Summary: A sermon that challenges us to count the cost of living a life that has been given to the world and not to Jesus Christ

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"The High Cost Being Lost"

Luke 12:16-21

I. Introduction

There is an expression that we see a lot on popular youth clothing, it appears on our trucks and it even appears in some advertising. "No Fear" or as we say in the country, "Ain’t Skeered".

Now I am not exactly sure where that expression came from but there is one thing I do know, that those that do not have a saving knowledge of Jesus Christ can not brag that they have "No Fear".

In Business you are taught that every decision you make, every move your company makes will have financial implications either good or bad upon your company. Those decisions, if not carefully made, could set the fate for the entire company. Therefore there is a high cost for being wrong. Businessmen live in that fear.

Don’t believe me? Ask Coca-Coal when they tried to eliminate the Coke they sold for years with "New Coke". The buying public hated it and Coke nearly found itself on the soft-drink rocks.

Today, as we look at our sermon text, I believe we are going to see that there is also a high cost for being lost.

Our text deals with a parable about a Rich Fool. From the parable we can learn that he was prosperous, comfortable and of course rich. He had it made but in the end he ends his life in regret.

There 3 things I believe we can learn from this man, 3 things that we can all apply to our lives. So let us begin our examination of the Rich Fool.

II. A. #1 The Rich Fool’s Happiness was limited to the Happenings of Earth.

Luke 12:16

Everything seemed to be going very well for the rich man. In fact verse 16 tells us that he was successful as farmer. In Jesus day a very productive farmer who produced much food and produce was indeed a wealthy man.

However, as every farmer knows, that such things as weather, or insects, could just as easily turn that fortune into disaster. Therefore a farmer is to a great extent, at the mercy of the earth, the very thing he counts on to make him wealthy.

Today there is a very good parallel. Many of us remember or studied the stock market crash of 1929 that set off the Great Depression. For even more of us we can remember in the 80’s when the stock market crashed and retirement funds for many became worthless. Or that people had invested in junk bonds and S&L’s only to find out that they were worthless.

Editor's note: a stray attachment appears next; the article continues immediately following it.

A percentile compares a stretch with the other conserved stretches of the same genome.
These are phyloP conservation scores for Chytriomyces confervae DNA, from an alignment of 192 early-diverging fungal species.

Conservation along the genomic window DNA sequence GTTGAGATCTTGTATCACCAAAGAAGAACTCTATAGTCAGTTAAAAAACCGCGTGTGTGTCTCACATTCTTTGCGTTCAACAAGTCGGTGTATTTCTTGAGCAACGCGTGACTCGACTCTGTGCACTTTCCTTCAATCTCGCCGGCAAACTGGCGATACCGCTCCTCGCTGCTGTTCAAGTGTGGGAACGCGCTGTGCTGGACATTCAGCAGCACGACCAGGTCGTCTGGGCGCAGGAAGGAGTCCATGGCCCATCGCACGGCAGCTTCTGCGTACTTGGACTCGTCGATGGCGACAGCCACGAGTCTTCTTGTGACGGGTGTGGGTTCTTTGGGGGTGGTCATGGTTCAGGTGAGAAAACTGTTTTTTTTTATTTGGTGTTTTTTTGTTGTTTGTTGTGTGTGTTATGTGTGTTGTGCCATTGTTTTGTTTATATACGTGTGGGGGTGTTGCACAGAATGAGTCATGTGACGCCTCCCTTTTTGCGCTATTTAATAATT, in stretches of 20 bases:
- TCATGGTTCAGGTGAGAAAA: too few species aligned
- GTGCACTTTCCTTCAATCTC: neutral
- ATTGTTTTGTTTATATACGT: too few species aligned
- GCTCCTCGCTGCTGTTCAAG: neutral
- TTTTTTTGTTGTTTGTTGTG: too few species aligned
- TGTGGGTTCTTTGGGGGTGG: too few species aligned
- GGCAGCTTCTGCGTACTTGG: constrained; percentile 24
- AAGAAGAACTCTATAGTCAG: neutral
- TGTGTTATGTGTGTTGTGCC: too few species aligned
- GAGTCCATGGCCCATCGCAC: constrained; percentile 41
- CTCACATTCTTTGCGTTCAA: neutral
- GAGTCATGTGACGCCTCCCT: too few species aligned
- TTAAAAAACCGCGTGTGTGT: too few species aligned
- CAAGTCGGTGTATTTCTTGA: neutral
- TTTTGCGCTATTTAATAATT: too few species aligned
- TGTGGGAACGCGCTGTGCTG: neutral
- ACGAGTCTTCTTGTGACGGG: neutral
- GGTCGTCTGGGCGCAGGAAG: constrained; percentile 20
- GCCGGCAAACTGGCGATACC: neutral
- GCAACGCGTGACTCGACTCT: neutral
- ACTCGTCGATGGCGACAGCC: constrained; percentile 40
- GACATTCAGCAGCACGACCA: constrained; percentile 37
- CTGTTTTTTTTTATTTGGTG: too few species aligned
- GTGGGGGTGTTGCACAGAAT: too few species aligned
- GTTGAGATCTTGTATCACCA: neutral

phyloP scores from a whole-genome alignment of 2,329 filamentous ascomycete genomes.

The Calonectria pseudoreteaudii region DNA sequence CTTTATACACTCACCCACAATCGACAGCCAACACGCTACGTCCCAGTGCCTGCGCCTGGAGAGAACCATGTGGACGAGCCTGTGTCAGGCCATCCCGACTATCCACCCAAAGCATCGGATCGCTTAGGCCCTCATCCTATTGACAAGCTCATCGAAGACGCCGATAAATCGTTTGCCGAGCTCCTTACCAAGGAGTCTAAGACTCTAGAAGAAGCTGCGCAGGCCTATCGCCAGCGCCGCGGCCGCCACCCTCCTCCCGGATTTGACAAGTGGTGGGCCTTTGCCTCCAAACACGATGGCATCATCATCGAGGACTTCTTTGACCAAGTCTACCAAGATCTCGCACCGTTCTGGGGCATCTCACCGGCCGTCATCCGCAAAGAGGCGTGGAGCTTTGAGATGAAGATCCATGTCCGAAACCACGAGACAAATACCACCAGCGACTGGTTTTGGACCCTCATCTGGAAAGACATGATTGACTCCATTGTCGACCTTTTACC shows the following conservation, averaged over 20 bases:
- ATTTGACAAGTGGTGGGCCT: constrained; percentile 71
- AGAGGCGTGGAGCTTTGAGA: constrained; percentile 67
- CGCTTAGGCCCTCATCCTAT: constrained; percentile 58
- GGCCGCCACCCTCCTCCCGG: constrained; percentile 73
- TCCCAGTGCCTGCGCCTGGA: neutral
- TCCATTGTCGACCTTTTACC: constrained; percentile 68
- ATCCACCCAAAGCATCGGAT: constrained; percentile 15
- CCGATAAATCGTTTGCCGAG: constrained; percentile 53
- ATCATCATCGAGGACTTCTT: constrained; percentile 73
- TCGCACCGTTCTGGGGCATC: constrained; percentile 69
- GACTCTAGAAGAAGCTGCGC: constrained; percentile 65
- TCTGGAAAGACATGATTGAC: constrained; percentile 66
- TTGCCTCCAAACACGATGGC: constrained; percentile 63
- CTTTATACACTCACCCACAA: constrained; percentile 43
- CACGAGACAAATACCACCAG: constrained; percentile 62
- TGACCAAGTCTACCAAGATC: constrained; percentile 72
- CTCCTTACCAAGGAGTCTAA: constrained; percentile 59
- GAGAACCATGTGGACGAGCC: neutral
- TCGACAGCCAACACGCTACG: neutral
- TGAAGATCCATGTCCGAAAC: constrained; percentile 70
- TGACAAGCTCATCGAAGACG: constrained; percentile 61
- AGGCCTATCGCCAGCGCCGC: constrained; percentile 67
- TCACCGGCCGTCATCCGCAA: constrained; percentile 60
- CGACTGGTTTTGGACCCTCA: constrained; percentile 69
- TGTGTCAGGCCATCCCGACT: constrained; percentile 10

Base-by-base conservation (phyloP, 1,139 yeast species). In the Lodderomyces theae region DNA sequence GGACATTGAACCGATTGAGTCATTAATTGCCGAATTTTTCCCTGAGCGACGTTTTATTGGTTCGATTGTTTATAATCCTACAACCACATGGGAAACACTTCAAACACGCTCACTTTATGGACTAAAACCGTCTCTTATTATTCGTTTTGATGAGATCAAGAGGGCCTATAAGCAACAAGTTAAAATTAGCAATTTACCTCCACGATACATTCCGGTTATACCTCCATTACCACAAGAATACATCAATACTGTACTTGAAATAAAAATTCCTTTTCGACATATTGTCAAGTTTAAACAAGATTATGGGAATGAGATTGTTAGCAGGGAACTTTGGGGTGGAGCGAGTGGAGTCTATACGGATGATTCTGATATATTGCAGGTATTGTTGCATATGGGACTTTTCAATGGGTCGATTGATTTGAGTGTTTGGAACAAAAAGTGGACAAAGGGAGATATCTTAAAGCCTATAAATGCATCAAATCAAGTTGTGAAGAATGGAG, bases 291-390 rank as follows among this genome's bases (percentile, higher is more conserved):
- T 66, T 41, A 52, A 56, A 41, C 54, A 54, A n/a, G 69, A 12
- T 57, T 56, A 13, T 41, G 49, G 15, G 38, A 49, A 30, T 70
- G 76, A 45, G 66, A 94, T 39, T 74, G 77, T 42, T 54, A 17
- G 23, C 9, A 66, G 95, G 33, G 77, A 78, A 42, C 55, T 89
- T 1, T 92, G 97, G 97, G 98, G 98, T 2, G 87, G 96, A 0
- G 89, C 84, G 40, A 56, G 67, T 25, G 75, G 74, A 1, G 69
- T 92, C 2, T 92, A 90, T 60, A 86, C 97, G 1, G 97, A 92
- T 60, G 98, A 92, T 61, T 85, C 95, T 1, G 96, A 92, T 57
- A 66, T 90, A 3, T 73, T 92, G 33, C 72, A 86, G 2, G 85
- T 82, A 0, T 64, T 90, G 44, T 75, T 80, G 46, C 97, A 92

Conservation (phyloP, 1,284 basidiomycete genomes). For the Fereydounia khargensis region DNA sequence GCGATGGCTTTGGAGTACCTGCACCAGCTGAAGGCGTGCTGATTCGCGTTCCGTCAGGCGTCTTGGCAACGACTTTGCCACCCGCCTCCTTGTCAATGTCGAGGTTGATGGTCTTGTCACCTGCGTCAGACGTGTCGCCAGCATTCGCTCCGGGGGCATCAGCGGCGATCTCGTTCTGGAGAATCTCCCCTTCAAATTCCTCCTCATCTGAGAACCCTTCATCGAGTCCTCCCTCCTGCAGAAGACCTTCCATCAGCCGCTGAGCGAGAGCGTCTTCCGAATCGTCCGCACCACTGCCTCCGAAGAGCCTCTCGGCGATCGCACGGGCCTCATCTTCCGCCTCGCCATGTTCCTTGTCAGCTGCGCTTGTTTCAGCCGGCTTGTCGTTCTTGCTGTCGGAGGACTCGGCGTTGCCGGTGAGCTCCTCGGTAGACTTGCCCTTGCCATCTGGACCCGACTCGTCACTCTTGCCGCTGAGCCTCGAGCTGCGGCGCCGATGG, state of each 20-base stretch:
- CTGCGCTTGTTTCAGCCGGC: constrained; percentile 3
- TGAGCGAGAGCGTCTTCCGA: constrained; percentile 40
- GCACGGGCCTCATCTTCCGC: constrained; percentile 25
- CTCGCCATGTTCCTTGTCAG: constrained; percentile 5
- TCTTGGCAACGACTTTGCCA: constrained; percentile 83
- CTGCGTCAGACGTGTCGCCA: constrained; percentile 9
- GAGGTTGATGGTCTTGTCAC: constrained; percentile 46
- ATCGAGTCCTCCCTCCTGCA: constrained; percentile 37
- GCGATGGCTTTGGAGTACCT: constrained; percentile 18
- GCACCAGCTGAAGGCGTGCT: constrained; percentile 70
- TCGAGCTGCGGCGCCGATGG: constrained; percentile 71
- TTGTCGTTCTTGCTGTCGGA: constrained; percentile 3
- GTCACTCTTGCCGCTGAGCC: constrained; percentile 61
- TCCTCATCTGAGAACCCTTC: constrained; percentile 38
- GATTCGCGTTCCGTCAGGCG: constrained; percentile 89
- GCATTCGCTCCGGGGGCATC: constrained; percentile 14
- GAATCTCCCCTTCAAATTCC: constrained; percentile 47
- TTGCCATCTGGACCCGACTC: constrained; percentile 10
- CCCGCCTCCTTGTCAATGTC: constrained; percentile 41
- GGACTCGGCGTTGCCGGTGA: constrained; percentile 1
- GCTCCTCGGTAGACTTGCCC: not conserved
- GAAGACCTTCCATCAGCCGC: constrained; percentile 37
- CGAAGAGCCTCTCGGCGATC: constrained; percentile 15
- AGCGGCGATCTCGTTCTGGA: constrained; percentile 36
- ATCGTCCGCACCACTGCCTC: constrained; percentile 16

Today many people look for ways to invest their money to make more money. The greater the risk the greater return if it pays off. However, with greater risk comes greater opportunity for disaster.

The Rich Fool placed his trust in his ability to farm and grow crops to make him rich. I wonder how many sleepless nights he had wondering if it was ever going to rain, or wondering if it would ever stop raining. The truth is there was not a thing he could do about it.

How many of us lay in bed at night and worry that the morning might bring financial disaster and there is not a thing we can do about it?

There is only one way we can ever have inner peace to protect us when adverse disasters come, that way is faith in Jesus Christ. It is that very faith that equips us and strengthens us for the tough times.

All to many of us place our hope and trust in our own ability. When our ability fails we are dashed against the rocks of life and sink with our ship of pride.

Romans 8:37-39 Yet in all these things we are more than conquerors through Him who loved us. For I am persuaded that neither death nor life, nor angels nor principalities nor powers, nor things present nor things to come, nor height nor depth, nor any other created thing, shall be able to separate us from the love of God which is in Christ Jesus our Lord.

No circumstance on earth, not one thing, can destroy us and separate us from the happiness we have in Jesus Christ.

What is your happiness built upon, wealth, independence, Wall Street? Or is it built on Jesus Christ?

B. #2. The Rich Fool’s wealth was limited to the Harvest of Earth.

Luke 12:17-18

Notice the statement of the Rich Fool, "What shall I do?"

His very prosperity had produced a problem. His bountiful crop had become more than his barns could hold. He had not way to store all of his new- found wealth.

Believe it or not his increased wealth had now complicated his life. He did not want to lose his crop and his only solution was to build a bigger barn so he could have more and more.

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